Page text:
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    Criminal Probe of Man Who Spread COVID to 82 Sparks Legal Debate

    Experts say it will be difficult to prove that the traveling salesman knowingly flouted Tonghua’s disease control measures.

    A police probe of an alleged COVID-19 superspreader and prosecutors’ involvement in it is stirring controversy among legal scholars who question whether there’s sufficient evidence that a crime was committed.

    Police in Tonghua, Jilin province, one of the hardest-hit areas in the latest outbreak, opened an investigation into whether a salesman identified as “patient zero” violated disease prevention rules.

    The salesman, surnamed Lin, was hired by a local retailer to promote health products to the elderly. Lin traveled frequently between Heilongjiang and Jilin, and held health seminars for 145 people. He was identified as an asymptomatic COVID-19 case on Jan. 9 and directly linked to 82 infections.

    Local police launched an investigation, and on Thursday Tonghua’s public prosecutor said it had intervened to guide the probe. At issue is whether the salesman violated China’s Law on the Prevention and Control of Infectious Diseases, the prosecutorial agency said Thursday. Under Chinese law, spreading a Class A contagious disease can be punished with a maximum prison sentence of seven years.

    But legal experts have challenged the probe. A crime is committed only if the suspect knows he has an infectious disease, refuses to follow directions, and deliberately violates outbreak control measures, said Liu Xianquan, dean of the law school at East China University of Political Science and Law in Shanghai. Based on information disclosed by local health authorities, Lin didn’t know he was infected with COVID-19, nor did he refuse to follow disease control measures, Liu said.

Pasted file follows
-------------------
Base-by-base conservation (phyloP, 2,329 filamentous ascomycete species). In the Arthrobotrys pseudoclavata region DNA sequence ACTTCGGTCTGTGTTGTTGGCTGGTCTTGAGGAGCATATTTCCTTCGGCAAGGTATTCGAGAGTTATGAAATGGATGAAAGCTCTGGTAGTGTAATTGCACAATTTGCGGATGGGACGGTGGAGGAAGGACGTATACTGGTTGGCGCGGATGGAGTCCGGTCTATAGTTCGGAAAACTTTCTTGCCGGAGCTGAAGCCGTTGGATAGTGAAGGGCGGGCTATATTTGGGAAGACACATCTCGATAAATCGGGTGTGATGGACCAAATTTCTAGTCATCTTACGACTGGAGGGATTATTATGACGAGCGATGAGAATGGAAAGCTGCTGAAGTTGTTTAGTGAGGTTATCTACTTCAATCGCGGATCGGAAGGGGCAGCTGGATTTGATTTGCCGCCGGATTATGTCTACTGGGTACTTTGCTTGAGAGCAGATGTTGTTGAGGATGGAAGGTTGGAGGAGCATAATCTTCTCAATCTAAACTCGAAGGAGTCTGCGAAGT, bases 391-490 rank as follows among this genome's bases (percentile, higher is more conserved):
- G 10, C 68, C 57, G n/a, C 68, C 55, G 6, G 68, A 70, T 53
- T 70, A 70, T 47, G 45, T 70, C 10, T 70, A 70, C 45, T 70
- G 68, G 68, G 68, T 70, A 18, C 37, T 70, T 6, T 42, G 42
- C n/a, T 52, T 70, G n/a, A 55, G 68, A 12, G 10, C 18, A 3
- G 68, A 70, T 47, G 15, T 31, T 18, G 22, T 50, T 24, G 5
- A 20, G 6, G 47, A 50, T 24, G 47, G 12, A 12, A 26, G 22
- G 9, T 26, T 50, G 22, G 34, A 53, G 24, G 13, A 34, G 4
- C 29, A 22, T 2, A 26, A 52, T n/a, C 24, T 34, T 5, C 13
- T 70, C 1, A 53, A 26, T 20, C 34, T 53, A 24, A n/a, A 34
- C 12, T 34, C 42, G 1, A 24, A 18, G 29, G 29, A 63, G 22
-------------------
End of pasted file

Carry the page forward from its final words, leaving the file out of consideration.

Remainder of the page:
“We can’t simply emotionalize justice just because he is patient zero,” Liu said.

    Cai Zhenghua of Yingke Law Firm in Shanghai said the owner of the retailer — who later tested positive as an asymptomatic case himself — also did not take any actions that would constitute the crime of obstructing disease prevention work.

    Not all public events are suitable for judicial intervention, Cai said. As a last line of defense, criminal justice must remain modest, and the procuratorate’s intervention into police investigations should focus on supervision rather than guiding the investigation for the purpose of prosecution, he said.

    Staff at the Tonghua procuratorate declined to comment, citing confidentiality for ongoing cases.

    The investigation in Tonghua follows the recent announcement of punishment for a returnee from the U.S. who failed to disclose her COVID-19 symptoms, triggering dozens of infections. Longtime Massachusetts resident Li Jie flew with her family to Beijing in March as the COVID-19 epidemic began in the United States. She was diagnosed with the disease on arrival, and was later found to have concealed her symptoms to secure passage back to China.

    Li was given a suspended jail sentence for violating disease control measures, causing “a serious risk that the novel coronavirus would spread,” according to the verdict.

    This is an original article written by Feng Huamei and Denise Jia of Caixin Global, and has been republished with permission. The article can be found on Caixin’s website here.

    (Header image: A disease control worker on duty in Tonghua, Jilin province, Jan. 20, 2021. People Visual)